“The government forces were about to capture the city within five days maximum. The Yemeni government agreed to go to Stockholm for reaching a solution to stop fighting and saving the city. This model has failed,” Saeed said.
In Riyadh, Yemen’s president Abed Rabbo Mansour Hadi on Friday appointed Ahmed Obeid bin Daghar, a former prime minister and a senior adviser to the president, as president of the Shoura Council.
Hadi also appointed Ahmed Ahmed Al-Mousai as the country’s new attorney general.
 
Fighting continues
Heavy fighting between Yemeni government forces and the Houthis broke out on Sunday for the third consecutive day in contested areas in the districts of Hays and Durihimi in the western province of Hodeidah. Official media said that dozens of Houthi rebels and several government troops were killed in the fighting and loyalists pushed back three assaults by Houthis in Durihimi district.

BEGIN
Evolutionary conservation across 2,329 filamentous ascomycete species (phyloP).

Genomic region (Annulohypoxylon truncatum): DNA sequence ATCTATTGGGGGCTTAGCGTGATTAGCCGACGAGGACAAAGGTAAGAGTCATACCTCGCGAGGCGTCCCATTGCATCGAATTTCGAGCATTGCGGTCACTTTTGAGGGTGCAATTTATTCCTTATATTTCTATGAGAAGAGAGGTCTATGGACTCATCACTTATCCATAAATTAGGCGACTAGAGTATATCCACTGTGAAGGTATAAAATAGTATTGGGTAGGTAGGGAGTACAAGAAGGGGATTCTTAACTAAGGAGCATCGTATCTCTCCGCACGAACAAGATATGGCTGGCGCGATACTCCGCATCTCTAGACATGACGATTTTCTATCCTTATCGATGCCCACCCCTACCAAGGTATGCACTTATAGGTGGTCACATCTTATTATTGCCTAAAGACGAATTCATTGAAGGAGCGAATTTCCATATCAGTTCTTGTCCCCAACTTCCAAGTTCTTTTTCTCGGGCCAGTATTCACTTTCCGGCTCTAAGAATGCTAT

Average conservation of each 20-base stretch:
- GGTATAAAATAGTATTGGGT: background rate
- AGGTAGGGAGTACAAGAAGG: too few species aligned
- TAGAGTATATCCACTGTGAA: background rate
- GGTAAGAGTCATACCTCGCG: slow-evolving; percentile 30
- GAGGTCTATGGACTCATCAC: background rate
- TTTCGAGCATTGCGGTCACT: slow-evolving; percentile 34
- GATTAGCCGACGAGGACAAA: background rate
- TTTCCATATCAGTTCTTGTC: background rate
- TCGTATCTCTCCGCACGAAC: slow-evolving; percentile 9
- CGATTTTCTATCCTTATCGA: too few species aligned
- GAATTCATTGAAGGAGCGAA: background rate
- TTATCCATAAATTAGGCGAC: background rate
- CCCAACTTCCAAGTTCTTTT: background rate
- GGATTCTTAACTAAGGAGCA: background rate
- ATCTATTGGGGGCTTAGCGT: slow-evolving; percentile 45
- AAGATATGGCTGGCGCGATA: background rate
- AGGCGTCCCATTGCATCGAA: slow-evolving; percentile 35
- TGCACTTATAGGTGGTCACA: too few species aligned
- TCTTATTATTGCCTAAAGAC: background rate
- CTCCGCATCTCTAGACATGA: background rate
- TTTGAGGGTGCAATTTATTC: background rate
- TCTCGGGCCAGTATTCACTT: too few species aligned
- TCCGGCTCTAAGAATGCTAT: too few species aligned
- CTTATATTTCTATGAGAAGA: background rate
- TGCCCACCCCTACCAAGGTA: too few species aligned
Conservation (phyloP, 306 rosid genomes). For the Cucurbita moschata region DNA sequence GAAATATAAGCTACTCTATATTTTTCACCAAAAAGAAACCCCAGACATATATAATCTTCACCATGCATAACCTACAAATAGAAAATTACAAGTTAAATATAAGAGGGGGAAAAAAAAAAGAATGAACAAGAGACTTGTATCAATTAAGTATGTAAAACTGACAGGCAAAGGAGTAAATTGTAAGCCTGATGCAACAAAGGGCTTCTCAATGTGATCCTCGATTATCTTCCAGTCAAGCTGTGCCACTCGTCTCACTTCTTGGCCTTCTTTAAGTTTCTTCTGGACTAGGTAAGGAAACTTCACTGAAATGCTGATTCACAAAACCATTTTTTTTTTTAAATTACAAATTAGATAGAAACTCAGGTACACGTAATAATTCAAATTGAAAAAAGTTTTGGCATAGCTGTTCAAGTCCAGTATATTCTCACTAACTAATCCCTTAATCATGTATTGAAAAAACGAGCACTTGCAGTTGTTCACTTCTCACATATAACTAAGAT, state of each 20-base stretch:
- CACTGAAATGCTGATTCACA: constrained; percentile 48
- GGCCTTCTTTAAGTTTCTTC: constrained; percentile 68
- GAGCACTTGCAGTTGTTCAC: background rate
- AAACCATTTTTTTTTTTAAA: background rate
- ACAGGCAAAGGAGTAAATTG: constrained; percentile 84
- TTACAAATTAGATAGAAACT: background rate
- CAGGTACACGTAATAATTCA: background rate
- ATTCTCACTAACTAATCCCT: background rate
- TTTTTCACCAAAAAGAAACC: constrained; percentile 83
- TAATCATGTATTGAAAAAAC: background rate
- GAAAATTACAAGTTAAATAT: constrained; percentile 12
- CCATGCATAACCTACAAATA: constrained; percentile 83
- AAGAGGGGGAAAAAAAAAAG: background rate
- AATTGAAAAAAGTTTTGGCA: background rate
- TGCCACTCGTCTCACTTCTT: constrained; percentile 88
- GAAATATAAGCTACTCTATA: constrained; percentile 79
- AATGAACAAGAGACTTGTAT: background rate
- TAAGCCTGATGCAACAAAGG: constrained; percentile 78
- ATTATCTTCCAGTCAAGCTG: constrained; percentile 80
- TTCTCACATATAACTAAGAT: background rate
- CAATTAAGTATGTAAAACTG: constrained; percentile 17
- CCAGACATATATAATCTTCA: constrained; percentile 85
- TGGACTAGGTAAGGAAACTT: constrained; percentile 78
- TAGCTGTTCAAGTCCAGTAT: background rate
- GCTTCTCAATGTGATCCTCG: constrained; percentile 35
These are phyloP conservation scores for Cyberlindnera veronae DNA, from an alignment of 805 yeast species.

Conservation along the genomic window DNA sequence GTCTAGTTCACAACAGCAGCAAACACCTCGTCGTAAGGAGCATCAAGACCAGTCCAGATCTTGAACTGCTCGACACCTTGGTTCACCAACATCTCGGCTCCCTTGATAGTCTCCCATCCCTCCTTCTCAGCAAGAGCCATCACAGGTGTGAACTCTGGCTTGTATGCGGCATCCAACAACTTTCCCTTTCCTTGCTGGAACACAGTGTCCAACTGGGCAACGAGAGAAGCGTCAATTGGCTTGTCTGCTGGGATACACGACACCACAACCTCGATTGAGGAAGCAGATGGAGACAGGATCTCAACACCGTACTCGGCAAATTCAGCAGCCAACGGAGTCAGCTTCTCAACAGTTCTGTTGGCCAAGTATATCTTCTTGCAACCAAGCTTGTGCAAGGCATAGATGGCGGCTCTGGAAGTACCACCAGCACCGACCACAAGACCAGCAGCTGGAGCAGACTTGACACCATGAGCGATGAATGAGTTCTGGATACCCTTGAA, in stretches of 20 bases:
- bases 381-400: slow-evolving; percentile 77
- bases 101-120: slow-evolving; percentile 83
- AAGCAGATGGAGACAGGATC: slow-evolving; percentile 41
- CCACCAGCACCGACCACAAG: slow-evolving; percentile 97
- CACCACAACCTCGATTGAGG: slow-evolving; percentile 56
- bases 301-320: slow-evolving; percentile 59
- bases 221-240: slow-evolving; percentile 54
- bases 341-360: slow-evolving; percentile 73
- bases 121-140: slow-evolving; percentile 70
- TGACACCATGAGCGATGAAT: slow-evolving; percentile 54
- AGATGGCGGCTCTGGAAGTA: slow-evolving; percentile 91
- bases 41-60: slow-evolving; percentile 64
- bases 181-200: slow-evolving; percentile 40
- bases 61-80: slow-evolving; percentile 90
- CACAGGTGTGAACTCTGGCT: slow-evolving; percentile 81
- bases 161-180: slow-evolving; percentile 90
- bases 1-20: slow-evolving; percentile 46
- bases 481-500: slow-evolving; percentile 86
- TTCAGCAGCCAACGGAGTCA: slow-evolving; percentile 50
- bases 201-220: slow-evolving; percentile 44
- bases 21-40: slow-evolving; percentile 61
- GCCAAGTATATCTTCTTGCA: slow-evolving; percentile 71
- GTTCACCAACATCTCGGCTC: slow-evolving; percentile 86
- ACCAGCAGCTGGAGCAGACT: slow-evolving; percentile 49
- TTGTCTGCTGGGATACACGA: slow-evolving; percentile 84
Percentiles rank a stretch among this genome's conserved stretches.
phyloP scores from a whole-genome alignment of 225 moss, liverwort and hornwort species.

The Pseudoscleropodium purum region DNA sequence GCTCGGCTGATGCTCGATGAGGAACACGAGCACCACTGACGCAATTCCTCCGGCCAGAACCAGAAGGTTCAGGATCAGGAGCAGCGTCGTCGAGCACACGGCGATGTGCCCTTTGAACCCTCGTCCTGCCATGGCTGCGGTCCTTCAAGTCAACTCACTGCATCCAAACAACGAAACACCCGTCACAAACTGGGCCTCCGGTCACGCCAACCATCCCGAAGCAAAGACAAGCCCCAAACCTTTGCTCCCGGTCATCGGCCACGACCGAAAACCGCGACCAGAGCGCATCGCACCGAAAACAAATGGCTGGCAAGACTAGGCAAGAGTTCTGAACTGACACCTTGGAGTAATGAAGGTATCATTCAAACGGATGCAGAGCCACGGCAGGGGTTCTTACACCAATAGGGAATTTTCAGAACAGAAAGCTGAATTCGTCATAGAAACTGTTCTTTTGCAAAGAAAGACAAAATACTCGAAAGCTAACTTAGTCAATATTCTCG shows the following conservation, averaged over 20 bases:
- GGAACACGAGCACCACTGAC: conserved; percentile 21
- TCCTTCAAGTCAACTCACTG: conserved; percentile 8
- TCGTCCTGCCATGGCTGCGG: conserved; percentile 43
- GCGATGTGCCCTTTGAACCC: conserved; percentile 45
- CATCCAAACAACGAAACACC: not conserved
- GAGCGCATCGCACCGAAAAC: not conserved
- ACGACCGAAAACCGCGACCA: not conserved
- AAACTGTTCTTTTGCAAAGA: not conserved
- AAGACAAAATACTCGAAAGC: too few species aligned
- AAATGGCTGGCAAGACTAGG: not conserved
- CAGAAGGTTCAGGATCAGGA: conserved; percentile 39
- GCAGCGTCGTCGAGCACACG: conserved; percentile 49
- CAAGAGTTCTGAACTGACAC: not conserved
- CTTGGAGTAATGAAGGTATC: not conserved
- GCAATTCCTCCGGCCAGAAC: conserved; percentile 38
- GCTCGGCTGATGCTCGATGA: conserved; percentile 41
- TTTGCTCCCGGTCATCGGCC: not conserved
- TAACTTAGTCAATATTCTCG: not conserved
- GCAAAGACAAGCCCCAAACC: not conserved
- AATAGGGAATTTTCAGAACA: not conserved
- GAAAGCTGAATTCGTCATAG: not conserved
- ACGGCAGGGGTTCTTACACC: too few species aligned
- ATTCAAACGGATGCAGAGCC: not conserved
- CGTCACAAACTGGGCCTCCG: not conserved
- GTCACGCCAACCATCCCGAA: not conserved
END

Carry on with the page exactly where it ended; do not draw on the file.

In neighboring Hays, the Joint Forces media said on Sunday that the Houthis hit government forces with heavy weapons before launching a ground attack in an attempt to seize control of new areas in the district.
The Houthis failed to make any gains and lost dozens of fighters along with several military vehicles that were burnt in the fighting, the same media outlets said. Heavy artillery shelling and land mines planted by the Houthis have killed more than 500 civilians since late 2018, local rights groups said.